Rani heard about OLLI through a fellow writing coach. "There's something about OLLI that gets to the joy of pure learning," she says. "There are no tests or papers -- just learning." Rani's first OLLI class was Lauren Carley's "Joy of Singing." She presently sings with Lauren's community workshops and even accompanied Lauren and a group of twenty-five fellow singers to Venice. She often takes four OLLI classes a session. Some of her recent favorites include Dan Kammen's course on climate change, Tamim Ansary's "Ripple Effects," Peter Ralston's "How Your Brain Works," and Marshall Krause's classes on the Supreme Court. "I may be retired, but I keep busy," she told me as she left our interview. "I have four more meetings today!" The OLLI community is certainly grateful for our share of Rani's energy and enthusiasm.

Travel Study: New Programs!

Cuba with Cal Discoveries and Alex Saragoza
square in cuba See Cuba before it changes! Cal Discoveries, which has organized several OLLI trips in the past, is offering a tour of Cuba from November 10 - 18. Alex Saragoza, former director of the Center for Latin American Studies at UC Berkeley, will be guest lecturer on the tour. This is not an OLLI-sponsored tour, but Cal Discoveries is saving some seats for OLLI members in light of Professor Saragoza's upcoming class on Cuba this Fall.  Find out more from Cal Discoveries or download a trip brochure .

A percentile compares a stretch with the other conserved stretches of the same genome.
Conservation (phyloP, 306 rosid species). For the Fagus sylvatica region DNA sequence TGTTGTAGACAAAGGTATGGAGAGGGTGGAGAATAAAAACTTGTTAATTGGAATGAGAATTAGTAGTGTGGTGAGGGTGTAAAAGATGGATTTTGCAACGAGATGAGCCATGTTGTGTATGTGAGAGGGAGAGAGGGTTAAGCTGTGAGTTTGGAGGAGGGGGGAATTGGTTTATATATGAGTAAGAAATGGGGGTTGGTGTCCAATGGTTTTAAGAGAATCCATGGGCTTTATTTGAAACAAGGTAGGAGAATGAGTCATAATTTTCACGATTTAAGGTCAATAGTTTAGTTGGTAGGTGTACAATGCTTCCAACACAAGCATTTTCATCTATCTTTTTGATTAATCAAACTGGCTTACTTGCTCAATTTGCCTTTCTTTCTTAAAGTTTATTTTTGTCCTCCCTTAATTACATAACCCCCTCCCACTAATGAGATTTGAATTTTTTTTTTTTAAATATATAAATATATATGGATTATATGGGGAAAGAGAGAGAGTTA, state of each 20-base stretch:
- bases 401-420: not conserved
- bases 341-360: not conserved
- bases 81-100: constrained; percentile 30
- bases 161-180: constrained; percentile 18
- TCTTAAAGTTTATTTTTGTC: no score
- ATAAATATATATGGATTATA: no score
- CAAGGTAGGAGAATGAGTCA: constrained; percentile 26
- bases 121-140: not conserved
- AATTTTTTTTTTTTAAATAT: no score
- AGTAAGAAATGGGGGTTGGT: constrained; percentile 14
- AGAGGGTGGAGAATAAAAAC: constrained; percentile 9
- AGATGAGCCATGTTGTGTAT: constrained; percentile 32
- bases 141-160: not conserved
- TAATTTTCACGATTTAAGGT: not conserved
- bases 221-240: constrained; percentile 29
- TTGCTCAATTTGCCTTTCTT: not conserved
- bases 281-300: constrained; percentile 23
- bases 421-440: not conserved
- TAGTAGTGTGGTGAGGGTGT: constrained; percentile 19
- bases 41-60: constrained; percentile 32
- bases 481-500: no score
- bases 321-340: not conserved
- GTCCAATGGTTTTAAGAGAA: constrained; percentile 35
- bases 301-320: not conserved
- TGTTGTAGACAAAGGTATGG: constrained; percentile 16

New Partnership with OLLI at University of Alaska Fairbanks
denali The OLLI at University of Alaska Fairbanks has an extensive travel program that they are now opening up to other OLLIs.  They offer trips in Alaska in partnership with the National Park Service; 2016 trips include a photography expedition in Denali and canoe trips on the Yukon and Noatak rivers.  Their international travel programs for 2016 - 2017 include trips to Ireland, Bali, and Cuba. View their online descriptions to learn more, or contact them at summer@alaska.edu  or  866-404-7021



Travel Study: Portrait of Italy

Our Spring 2016 trip, in collaboration with Cal Discoveries, was an extended tour of Italy with OLLI instructor Beverly Allen. Here is the group at the Roman Forum (top) and the Vatican (bottom).
  
OOLI Group Forum

OLLI group at Vatican

Community Events

Bay Area Book Festival
June 4 and 5, 2016 in downtown Berkeley